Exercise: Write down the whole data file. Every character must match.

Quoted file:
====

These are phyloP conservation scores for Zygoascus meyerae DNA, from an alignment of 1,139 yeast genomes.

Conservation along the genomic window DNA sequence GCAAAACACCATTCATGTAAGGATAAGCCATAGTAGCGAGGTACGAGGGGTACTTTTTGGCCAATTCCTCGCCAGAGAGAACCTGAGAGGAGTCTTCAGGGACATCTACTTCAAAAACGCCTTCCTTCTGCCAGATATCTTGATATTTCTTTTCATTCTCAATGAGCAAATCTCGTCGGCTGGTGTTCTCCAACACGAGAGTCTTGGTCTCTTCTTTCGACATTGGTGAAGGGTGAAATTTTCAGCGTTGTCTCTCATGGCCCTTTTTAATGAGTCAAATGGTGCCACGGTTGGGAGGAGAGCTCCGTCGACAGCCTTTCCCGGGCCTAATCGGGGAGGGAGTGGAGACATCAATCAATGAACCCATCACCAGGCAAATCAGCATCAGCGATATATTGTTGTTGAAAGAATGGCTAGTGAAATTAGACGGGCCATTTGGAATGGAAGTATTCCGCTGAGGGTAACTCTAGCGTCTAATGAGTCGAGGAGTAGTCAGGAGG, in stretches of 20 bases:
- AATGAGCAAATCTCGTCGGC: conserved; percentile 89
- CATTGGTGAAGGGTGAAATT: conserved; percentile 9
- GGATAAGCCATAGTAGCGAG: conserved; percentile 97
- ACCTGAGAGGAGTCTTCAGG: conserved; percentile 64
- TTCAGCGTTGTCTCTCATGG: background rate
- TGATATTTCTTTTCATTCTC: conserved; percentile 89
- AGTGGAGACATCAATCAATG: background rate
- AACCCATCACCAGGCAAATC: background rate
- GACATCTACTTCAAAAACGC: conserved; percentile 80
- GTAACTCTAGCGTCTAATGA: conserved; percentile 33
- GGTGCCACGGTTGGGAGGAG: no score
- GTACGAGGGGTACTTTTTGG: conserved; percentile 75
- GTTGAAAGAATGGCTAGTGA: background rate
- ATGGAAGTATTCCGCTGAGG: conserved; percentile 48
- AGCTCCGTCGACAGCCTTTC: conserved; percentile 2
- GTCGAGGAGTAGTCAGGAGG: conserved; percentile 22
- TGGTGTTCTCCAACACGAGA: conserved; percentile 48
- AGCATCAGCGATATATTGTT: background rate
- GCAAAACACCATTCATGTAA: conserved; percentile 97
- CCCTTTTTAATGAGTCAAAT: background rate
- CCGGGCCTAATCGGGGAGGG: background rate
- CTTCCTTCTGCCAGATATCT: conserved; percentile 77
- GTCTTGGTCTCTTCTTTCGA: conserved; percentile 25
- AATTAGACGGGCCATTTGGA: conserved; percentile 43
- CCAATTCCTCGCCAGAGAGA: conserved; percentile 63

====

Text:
These are phyloP conservation scores for Zygoascus meyerae DNA, from an alignment of 1,139 yeast genomes.

Conservation along the genomic window DNA sequence GCAAAACACCATTCATGTAAGGATAAGCCATAGTAGCGAGGTACGAGGGGTACTTTTTGGCCAATTCCTCGCCAGAGAGAACCTGAGAGGAGTCTTCAGGGACATCTACTTCAAAAACGCCTTCCTTCTGCCAGATATCTTGATATTTCTTTTCATTCTCAATGAGCAAATCTCGTCGGCTGGTGTTCTCCAACACGAGAGTCTTGGTCTCTTCTTTCGACATTGGTGAAGGGTGAAATTTTCAGCGTTGTCTCTCATGGCCCTTTTTAATGAGTCAAATGGTGCCACGGTTGGGAGGAGAGCTCCGTCGACAGCCTTTCCCGGGCCTAATCGGGGAGGGAGTGGAGACATCAATCAATGAACCCATCACCAGGCAAATCAGCATCAGCGATATATTGTTGTTGAAAGAATGGCTAGTGAAATTAGACGGGCCATTTGGAATGGAAGTATTCCGCTGAGGGTAACTCTAGCGTCTAATGAGTCGAGGAGTAGTCAGGAGG, in stretches of 20 bases:
- AATGAGCAAATCTCGTCGGC: conserved; percentile 89
- CATTGGTGAAGGGTGAAATT: conserved; percentile 9
- GGATAAGCCATAGTAGCGAG: conserved; percentile 97
- ACCTGAGAGGAGTCTTCAGG: conserved; percentile 64
- TTCAGCGTTGTCTCTCATGG: background rate
- TGATATTTCTTTTCATTCTC: conserved; percentile 89
- AGTGGAGACATCAATCAATG: background rate
- AACCCATCACCAGGCAAATC: background rate
- GACATCTACTTCAAAAACGC: conserved; percentile 80
- GTAACTCTAGCGTCTAATGA: conserved; percentile 33
- GGTGCCACGGTTGGGAGGAG: no score
- GTACGAGGGGTACTTTTTGG: conserved; percentile 75
- GTTGAAAGAATGGCTAGTGA: background rate
- ATGGAAGTATTCCGCTGAGG: conserved; percentile 48
- AGCTCCGTCGACAGCCTTTC: conserved; percentile 2
- GTCGAGGAGTAGTCAGGAGG: conserved; percentile 22
- TGGTGTTCTCCAACACGAGA: conserved; percentile 48
- AGCATCAGCGATATATTGTT: background rate
- GCAAAACACCATTCATGTAA: conserved; percentile 97
- CCCTTTTTAATGAGTCAAAT: background rate
- CCGGGCCTAATCGGGGAGGG: background rate
- CTTCCTTCTGCCAGATATCT: conserved; percentile 77
- GTCTTGGTCTCTTCTTTCGA: conserved; percentile 25
- AATTAGACGGGCCATTTGGA: conserved; percentile 43
- CCAATTCCTCGCCAGAGAGA: conserved; percentile 63